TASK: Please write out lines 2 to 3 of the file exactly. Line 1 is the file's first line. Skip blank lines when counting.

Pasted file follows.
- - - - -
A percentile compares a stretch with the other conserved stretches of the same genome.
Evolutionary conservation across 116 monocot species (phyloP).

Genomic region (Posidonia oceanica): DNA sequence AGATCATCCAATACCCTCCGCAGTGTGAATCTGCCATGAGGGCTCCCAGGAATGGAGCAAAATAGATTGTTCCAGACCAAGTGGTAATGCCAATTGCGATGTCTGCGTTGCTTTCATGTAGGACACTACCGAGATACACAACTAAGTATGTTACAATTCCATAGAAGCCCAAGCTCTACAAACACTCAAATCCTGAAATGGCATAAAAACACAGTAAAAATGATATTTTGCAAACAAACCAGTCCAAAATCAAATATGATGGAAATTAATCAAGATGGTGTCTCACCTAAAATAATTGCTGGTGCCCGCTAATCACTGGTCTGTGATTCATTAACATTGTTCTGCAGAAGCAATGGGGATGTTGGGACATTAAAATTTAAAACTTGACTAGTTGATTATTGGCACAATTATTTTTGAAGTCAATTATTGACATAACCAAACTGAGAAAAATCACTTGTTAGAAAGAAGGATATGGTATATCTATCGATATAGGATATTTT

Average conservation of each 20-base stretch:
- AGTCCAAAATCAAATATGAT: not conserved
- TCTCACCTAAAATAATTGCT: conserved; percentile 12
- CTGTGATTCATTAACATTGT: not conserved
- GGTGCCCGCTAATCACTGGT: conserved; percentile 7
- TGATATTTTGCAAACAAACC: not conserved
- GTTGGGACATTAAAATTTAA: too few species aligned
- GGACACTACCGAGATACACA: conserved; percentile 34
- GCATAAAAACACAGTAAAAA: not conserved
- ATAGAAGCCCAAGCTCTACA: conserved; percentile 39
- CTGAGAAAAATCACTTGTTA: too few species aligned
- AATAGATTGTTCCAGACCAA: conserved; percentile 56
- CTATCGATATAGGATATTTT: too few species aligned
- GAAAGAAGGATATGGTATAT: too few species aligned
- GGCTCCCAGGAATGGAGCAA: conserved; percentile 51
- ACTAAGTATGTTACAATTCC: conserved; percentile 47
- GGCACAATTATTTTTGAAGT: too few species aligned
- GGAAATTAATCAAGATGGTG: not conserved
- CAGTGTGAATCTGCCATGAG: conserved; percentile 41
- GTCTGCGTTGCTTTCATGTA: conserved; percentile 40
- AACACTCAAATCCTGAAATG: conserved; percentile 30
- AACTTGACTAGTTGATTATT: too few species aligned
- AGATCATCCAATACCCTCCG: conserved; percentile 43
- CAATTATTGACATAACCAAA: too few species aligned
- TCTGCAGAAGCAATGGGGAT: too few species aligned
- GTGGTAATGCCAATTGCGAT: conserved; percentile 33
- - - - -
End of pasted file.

Evolutionary conservation across 116 monocot species (phyloP).

Genomic region (Posidonia oceanica): DNA sequence AGATCATCCAATACCCTCCGCAGTGTGAATCTGCCATGAGGGCTCCCAGGAATGGAGCAAAATAGATTGTTCCAGACCAAGTGGTAATGCCAATTGCGATGTCTGCGTTGCTTTCATGTAGGACACTACCGAGATACACAACTAAGTATGTTACAATTCCATAGAAGCCCAAGCTCTACAAACACTCAAATCCTGAAATGGCATAAAAACACAGTAAAAATGATATTTTGCAAACAAACCAGTCCAAAATCAAATATGATGGAAATTAATCAAGATGGTGTCTCACCTAAAATAATTGCTGGTGCCCGCTAATCACTGGTCTGTGATTCATTAACATTGTTCTGCAGAAGCAATGGGGATGTTGGGACATTAAAATTTAAAACTTGACTAGTTGATTATTGGCACAATTATTTTTGAAGTCAATTATTGACATAACCAAACTGAGAAAAATCACTTGTTAGAAAGAAGGATATGGTATATCTATCGATATAGGATATTTT